(−xdx)

= 2e

−νt/b

2

_

∞

0

e

−νtx

2

[J

0

(rx) −iY

0

(rx)]

(x

2

+ 1/b

2

)[J

0

(ax) −iY

0

(ax)]

xdx

upon utilizing the relation:

K

0

(irx) = −πi[J

0

(rx) −iY

0

(rx)]/2

where J

0

() and Y

0

() are zeroth-order Bessel functions of the ﬁrst and second kind, respectively.

• Along the bottom branch cut:

Let s + ν/b

2

= νx

2

e

−πi

(i.e.,

s

ν

+

1

b

2

= x

2

e

−πi

) with 0 < x < ∞, so ds = −2νxdx.

_

bottom

= 2

_

0

∞

K

0

(−irx)e

−νt/b

2

−νtx

2

−(x

2

+ 1/b

2

)K

0

(−iax)

(−xdx)

= −2e

−νt/b

2

_

∞

0

e

−νtx

2

[J

0

(rx) + iY

0

(rx)]

(x

2

+ 1/b

2

)[J

0

(ax) + iY

0

(ax)]

xdx

Add both branch-cut integration results together,

_

top

+

_

bottom

= 2e

−νt/b

2

_

∞

0

e

−νtx

2

x

2

+ 1/b

2

_

J

0

(rx) −iY

0

(rx)

J

0

(ax) −iY

0

(ax)

−

J

0

(rx) + iY

0

(rx)

J

0

(ax) + iY

0

(ax)

_

xdx

= −4ie

−νt/b

2

_

∞

0

e

−νtx

2

x

2

+ 1/b

2

_

J

0

(ax)Y

0

(rx) −J

0

(rx)Y

0

(ax)

J

2

0

(ax) + Y

2

0

(ax)

_

xdx

8

Adding the above result (divided by 2πi) and the residue at s = 0, also letting x = η/a, yields

f(t) =

K

0

(r/b)

K

0

(a/b)

−

2

π

e

−νt/b

2

_

∞

0

e

−νtη

2

/a

2

η

2

+ a

2

/b

2

_

J

0

(η)Y

0

(rη/a) −J

0

(rη/a)Y

0

(η)

J

2

0

(η) + Y

2

0

(η)

_

ηdη

Example 6: A complete problem

For diﬀusion in a cylindrical geometry, the governing equation is

1

ν

∂c

∂t

=

∂

2

c

∂r

2

+

1

r

∂c

∂r

−

c

b

2

, a < r < ∞, t > 0

where b, and ν are real and positive numbers. This governing equation is subject to the initial and

boundary conditions:

I.C.: c(r, 0) = 0

B.C: c(a, t) = H(t), lim

r→∞

c(r, t) →0

where a(> 0) is the boundary (for example, the radius of a cylinder).

By Laplace transform of the governing equation, we have

d

2

C(r, s)

dr

2

+

1

r

dC(r, s)

dr

−

_

1

b

2

+

s

ν

_

C(r, s) = 0

with the B.C.s:

C(a, s) =

1

s

, lim

r→∞

C(r, s) →0

The solution of the above equation for C(r, s) is

C(r, s) = AK

0

(r

_

s/ν + 1/b

2

) + BY

0

(r

_

s/ν + 1/b

2

)

where the Y

0

() blows up at inﬁnity and thus must be rejected because of the boundary condition

at r →∞. Apply the B.C. at r = a determines the coeﬃcient A and hence yields

C(r, s) =

K

0

(r

_

s/ν + 1/b

2

)

sK

0

(a

_

s/ν + 1/b

2

)

.

By making an inverse Laplace transform of C(r, s) (the solution of which is given from the previous

Example), we arrive at

c(r, t) =

K

0

(r/b)

K

0

(a/b)

−

2

π

e

−νt/b

2

_

∞

0

e

−νtη

2

/a

2

η

2

+ a

2

/b

2

_

J

0

(η)Y

0

(rη/a) −J

0

(rη/a)Y

0

(η)

J

2

0

(η) + Y

2

0

(η)

_

ηdη

9

Example 7: Heat Conduction in Parallel Planes (from textbook)

The heat conduction equation in Cartesian geometry is

∂T

∂t

= α

∂

2

T

∂x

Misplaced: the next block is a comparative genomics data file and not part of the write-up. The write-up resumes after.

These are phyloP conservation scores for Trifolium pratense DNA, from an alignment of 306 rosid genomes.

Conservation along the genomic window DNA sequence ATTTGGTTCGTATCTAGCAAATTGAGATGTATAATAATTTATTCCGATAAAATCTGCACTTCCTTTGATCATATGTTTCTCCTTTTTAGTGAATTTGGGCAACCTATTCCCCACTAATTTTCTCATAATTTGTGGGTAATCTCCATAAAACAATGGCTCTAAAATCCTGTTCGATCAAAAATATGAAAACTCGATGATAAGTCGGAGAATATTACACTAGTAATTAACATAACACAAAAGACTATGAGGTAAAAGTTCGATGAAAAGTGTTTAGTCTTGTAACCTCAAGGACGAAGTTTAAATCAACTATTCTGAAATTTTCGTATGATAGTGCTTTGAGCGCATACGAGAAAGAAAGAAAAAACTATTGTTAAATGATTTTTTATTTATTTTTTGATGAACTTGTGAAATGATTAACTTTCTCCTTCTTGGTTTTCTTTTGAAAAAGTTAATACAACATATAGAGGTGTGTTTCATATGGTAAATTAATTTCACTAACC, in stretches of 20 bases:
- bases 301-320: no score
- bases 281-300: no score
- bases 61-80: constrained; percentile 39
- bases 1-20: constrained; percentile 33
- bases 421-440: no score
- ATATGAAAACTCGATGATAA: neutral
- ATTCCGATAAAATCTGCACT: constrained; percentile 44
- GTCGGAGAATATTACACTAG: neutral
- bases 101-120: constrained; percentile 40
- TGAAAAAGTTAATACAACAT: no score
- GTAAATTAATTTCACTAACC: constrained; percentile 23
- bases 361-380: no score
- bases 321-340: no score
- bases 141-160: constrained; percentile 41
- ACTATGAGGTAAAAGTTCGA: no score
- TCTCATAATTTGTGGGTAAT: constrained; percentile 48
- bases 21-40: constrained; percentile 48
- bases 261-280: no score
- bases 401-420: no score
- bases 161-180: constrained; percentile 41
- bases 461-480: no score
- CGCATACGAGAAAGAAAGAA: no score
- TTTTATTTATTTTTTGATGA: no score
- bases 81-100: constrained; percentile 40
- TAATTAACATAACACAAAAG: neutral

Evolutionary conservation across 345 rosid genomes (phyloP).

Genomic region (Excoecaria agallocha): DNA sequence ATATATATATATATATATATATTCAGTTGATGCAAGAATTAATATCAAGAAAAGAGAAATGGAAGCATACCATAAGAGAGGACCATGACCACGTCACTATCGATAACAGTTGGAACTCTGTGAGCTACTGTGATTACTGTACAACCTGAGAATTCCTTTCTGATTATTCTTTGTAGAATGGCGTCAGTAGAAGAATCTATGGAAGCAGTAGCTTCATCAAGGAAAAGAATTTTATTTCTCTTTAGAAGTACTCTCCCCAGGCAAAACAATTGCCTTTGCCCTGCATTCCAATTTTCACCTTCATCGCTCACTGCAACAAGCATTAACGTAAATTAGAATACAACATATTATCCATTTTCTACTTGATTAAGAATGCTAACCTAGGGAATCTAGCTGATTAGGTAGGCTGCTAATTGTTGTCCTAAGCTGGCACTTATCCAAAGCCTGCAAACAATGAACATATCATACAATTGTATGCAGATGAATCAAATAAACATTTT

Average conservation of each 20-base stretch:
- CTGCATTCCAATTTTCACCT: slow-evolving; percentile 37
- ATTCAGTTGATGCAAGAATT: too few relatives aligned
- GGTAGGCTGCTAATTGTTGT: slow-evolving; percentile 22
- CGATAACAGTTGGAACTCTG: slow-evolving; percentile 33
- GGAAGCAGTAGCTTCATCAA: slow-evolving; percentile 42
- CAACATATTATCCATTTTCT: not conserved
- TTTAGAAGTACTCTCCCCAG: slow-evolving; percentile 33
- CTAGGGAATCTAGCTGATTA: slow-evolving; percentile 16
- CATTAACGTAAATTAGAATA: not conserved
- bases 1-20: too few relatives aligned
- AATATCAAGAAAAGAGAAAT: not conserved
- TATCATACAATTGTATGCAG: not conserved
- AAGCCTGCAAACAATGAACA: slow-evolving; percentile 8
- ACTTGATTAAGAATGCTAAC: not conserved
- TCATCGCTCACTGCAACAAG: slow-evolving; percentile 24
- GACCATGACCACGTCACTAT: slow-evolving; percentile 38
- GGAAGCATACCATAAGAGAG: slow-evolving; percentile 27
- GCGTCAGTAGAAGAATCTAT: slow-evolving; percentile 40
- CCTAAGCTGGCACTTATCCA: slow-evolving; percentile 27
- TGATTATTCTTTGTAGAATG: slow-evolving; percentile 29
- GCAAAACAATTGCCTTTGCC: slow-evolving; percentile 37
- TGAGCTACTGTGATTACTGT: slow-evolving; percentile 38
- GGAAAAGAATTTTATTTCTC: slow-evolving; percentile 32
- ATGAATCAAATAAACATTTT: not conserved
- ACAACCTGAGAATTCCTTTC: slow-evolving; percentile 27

2

The I.C and B.C.s are

T(x, 0) = T

0

T(0, t) = T

0

T(L, t) = T

1

Assume that the Laplace transform of T(x, t) is

¯

T(x, s). We have

α

d

2

¯

T

dx

2

= s

¯

T −T

0

the solution of which is

¯

T = Ae

−

√

s

α

x

+ Be

+

√

s

α

x

+

T

0

s

.

Applying the two B.C.s yields

¯

T =

T

0

s

+

T

1

−T

0

s

sinh(

_

s

α

x)

sinh(

_

s

α

L)

Now check to see if s = 0 is a simple pole or second-order pole, or a branch point. Tayler-expand

the hyperbolic sines

1

s

sinh(

_

s

α

x)

sinh(

_

s

α

L)

=

x

Ls

+

x

6aL

_

x

2

−L

2

_

+

_

· · ·

_

s + O(s

2

) +· · ·

Thus s = 0 is a simple pole, not a branch point (and there is no branch cut). The residue at s = 0

is immediately known from the above expansion

Res(s = 0) = (T

1

−T

0

) lim

s→0

_

s

x

Ls

e

st

_

= (T

1

−T

0

)

x

L

Other poles exist at sin(iL

_

s/α) = 0,

_

s/αL = nπi, or s

n

= −α(nπ/L)

2

.

Res(s = s

n

) = lim

s→s

n

_

_

s −s

n

sinh(

_

s

α

L)

sinh(

_

s

α

x)

s

e

st

_

_

= lim

s→s

n

_

_

1

L

2

√

αs

cosh(

_

s

α

L)

sinh(

_

s

α

x)

s

e

st

_

_

=

2

nπi

sinh(inπx/L)

cosh(inπ)

e

−αn

2

π

2

t/L

2

=

2

nπ

(−1)

n

sin

_

nπx

L

_

e

−αn

2

π

2

t/L

2

10

Thus the complete solution is

T −T

0

T

1

−T

0

=

x

L

+

∞

n=0

2

nπ

(−1)

n

sin

_

nπx

L

_

e

−αn

2

π

2

t/L

2

Example 8: Coupled equations: Solve the system

d

2

x

1

dt

2

= 3x

1

−4x

2

= 0

d

2

x

2

dt

2

+ x

1

+ x

2

= 0

with the ICs:

x

1

(0) = x

2

(0) = 0, dx

1

(0)/dt = 2, dx

2

(0)/dt = 0

Solutions: The use of Laplace transform gives

(s

2

−3)¯ x

1

−4 ¯ x

2

= 2

¯ x

1

+ (s

2

+ 1)¯ x

2

= 0

Then

¯ x

1

(s) =

2(s

2

+ 1)

(s

2

−1)

2

=

(s + 1)

2

+ (s −1)

2

(s

2

−1)

2

=

1

(s −1)

2

+

1

(s + 1)

2

and

¯ x

2

(s) =

−2

(s

2

−1)

2

=

1

2

_

1

s −1

−

1

s + 1

−

1

(s −1)

2

−

1

(s + 1)

2

_

Hence the inversion yields

x

1

(t) = t(e

t

+ e

−t

)

and

x

2

(t) =

1

2

(e

t

−e

−t

+ te

t

−te

−t

)

11